html = html + ‘<td><input type=text name=punchDate id=punchDate value=’+rec.punchDate+’ readonly></td>’
html = html + ‘<td><input type=text name=punchTime id=punchTime id=punchTime value=’+rec.punchTime+’ readonly></td></tr>’


Once we have that HTML constructed, jQuery just let’s us stuff the html into the empty body of the table in our “punches” “page”:

$(“#punchList tbody”).html(html);

And then we change the “page” (basically hiding the div we are on and showing the div named “punches”)

Not a whole lot of magic here.  Just taking advantage of the capabilities of AJAX, JSON, and jQuery.

Believe it or not, the hard part is done.  We can easily take this mobile web application and turn it into a mobile “native” application using PhoneGap.  But, that will have to wait until next week (or so).  Remember that you can get this code right here.

OH!  I missed giving you a link to the actual web application.  You will find that here:

Have fun!

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Tracking the time

I have kind of lost track of time.   Christmas-New Years tends to be a time when I ‘play’ a bit with new technologies and have a chance to try things on for size.  Alas, work has prevented me from playing!  But, all work and no play makes for a very dull boy so I DID manage to pull off a quick playtime in the name of expediency.

As a contract programmer (among other things) one of the biggest challenges is to track the time I spend on various projects and activities.  A few years back I wrote a simple time tracking application which I started to use and then abandoned because I couldn’t *easily* track time.  I wanted it to be so easy that all I had to do was log in, click and start recording my time on a project.  I also wanted to be able to manually add and change time.  Nothing fit the bill.

Quite by accident I stumbled across Kimai.  I was initially put off because the site was in German (it took me a while to find the UK flag indicating an English version). But, since I run PHP on i and it was a snap to install, I was quickly up and running.  This is a GREAT time tracking application.  Easy to use.  Easy to set up.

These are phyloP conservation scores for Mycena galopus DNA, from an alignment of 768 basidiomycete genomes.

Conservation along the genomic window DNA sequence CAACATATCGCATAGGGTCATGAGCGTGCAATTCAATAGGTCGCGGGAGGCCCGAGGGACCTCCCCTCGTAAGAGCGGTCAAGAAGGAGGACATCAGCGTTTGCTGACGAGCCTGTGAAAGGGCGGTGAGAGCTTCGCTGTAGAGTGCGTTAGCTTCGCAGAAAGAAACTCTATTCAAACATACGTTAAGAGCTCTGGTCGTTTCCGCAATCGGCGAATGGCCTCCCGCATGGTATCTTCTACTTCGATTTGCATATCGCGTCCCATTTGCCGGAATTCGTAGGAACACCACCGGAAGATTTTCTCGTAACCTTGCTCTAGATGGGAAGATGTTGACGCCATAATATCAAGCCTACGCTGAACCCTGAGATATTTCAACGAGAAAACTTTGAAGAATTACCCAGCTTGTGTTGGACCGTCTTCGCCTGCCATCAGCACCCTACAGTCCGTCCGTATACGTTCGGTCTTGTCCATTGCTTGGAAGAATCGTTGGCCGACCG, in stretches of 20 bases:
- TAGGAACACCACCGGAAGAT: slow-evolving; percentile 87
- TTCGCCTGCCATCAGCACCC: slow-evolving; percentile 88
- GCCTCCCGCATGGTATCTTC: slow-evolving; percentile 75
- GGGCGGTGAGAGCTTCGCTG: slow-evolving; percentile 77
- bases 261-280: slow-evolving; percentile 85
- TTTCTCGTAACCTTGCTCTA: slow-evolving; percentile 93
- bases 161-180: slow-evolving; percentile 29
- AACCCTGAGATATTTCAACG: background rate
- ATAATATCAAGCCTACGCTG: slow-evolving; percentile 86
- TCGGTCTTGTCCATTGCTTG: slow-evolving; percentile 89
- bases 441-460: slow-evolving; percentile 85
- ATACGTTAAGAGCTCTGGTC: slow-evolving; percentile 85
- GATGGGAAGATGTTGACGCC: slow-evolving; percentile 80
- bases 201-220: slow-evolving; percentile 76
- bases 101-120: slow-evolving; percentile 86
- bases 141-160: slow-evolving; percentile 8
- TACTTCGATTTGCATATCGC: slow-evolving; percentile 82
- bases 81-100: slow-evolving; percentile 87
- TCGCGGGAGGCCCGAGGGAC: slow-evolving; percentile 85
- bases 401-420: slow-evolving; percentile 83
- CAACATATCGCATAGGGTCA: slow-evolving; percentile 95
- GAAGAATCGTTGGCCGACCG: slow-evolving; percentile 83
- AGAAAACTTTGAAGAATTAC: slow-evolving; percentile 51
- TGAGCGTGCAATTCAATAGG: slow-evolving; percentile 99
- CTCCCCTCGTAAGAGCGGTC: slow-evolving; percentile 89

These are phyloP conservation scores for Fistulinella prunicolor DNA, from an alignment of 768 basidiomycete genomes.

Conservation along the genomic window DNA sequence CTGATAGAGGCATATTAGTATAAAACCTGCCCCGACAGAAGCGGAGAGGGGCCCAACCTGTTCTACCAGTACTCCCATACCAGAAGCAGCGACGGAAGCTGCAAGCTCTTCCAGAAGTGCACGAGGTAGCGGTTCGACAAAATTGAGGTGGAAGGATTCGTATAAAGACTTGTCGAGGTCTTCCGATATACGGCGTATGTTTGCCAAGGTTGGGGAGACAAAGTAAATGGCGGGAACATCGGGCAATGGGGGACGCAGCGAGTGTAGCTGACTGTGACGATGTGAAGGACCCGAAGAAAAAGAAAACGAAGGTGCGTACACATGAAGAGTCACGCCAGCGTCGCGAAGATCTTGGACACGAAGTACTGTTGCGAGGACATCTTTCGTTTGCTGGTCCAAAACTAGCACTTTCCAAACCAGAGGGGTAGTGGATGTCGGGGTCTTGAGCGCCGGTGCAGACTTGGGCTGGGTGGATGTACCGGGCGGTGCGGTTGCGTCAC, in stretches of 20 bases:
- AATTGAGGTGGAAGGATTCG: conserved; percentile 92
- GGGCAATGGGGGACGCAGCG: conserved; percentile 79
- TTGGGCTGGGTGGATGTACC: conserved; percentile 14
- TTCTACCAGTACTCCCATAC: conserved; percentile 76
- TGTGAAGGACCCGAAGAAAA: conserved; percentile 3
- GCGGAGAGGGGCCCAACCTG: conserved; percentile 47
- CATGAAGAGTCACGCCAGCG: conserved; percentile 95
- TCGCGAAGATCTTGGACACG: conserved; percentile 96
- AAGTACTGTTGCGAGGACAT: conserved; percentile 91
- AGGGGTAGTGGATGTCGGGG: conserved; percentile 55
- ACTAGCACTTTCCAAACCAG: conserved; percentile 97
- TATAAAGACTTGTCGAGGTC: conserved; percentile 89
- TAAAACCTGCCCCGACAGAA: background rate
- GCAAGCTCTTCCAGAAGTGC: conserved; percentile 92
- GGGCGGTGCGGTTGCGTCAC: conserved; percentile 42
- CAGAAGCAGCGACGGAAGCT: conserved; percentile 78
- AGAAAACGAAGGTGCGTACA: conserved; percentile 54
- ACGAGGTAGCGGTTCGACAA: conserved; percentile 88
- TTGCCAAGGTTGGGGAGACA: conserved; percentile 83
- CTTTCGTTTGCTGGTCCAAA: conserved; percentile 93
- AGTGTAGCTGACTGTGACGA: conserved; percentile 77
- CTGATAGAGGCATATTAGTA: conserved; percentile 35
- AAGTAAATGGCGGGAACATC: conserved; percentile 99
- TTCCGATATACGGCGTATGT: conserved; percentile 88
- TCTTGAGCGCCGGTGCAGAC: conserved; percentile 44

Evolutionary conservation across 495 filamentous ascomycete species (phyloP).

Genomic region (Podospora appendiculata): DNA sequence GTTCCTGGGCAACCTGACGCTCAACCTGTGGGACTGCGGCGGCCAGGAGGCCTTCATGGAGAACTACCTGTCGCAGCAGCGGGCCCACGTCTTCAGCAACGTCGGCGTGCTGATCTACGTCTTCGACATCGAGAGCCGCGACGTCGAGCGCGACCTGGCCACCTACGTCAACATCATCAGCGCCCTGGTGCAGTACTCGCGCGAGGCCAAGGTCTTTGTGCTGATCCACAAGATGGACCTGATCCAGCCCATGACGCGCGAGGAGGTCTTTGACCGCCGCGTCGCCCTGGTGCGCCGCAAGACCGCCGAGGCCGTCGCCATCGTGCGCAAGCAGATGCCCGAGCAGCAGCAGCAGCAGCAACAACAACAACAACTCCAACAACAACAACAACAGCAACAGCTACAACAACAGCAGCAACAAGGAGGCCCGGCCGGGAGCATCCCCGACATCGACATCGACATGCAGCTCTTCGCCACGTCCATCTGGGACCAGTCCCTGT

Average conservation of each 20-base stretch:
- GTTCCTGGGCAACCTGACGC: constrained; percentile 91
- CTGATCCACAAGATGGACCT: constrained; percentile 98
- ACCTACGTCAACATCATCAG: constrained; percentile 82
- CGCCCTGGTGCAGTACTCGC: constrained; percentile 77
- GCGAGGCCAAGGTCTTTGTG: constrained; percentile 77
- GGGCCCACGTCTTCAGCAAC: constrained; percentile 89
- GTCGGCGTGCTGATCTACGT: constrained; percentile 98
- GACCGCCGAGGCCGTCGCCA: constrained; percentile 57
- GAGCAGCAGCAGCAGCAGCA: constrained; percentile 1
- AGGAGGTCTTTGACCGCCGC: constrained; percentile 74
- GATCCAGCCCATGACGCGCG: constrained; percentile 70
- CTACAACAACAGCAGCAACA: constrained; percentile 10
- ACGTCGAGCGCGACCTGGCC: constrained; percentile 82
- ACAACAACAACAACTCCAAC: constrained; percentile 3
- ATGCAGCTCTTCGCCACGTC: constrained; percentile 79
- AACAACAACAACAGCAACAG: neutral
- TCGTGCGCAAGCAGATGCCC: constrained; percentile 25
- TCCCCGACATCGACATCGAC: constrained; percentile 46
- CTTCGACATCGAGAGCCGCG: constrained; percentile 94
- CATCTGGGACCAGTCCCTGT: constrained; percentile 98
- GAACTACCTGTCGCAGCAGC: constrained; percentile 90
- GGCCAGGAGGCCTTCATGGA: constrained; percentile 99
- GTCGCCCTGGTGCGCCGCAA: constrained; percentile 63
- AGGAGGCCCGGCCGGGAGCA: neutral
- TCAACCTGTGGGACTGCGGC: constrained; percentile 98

I have barely scratched the surface on using it but I will report additional progress in the future. The great thing about the app is that I can use it anywhere I have Internet access.  I hope to find a mobile app version (there *was* one but it is no longer available)  so I can record time while away from my desk.

Give it a try.  A great application…a *real* time saver!

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Revisiting Nagios to monitor IBM i

It’s been a while since I played with Nagios but my son had recently shown me the Cacti plugin that works with Nagios and it was cool enough that I decided to get Nagios up and running again.

I have an SLES 11 SP1 PPC64 Linux installation that is running on my JS12 blade under VIOS (that is a mouthful!) and although I intend to run Asterisk on the JS12, I have plenty of running room for Nagios as well so I went ahead and installed Nagios. The Quickstart guide was the easiest for me.  It recommended using wget to pull the files and everything went smoothly from there. The biggest requirements are to make sure you have php and java installed but most servers these days would have those common applications already installed.

Right after I got it installed I realized I had a hosed up PHP5 installation that I had never really addressed.  I also had a devil of a time getting the KDE desktop running, all of which came back to haunt me.  I traced the PHP5 problem to a module that wasn’t flagged as executable and finally got the basic Nagios web app running under Apache. The desktop is still a little squirrely but it works well enough to move around.

The next thing to do was to install the client apps for the IBM i.  I remember being *very* confused about how to get all of this working on the i before.  The confusion comes from where to install the files Nagios needs in order to run the scripts for the i.  Long ago I thought they went on the i (NO!  Nothing is installed on the i) and the instructions from the ancient version of the as400NagioPlugin were a little lean and unclear as well.  You can find the as400NagiosPlugin at the site.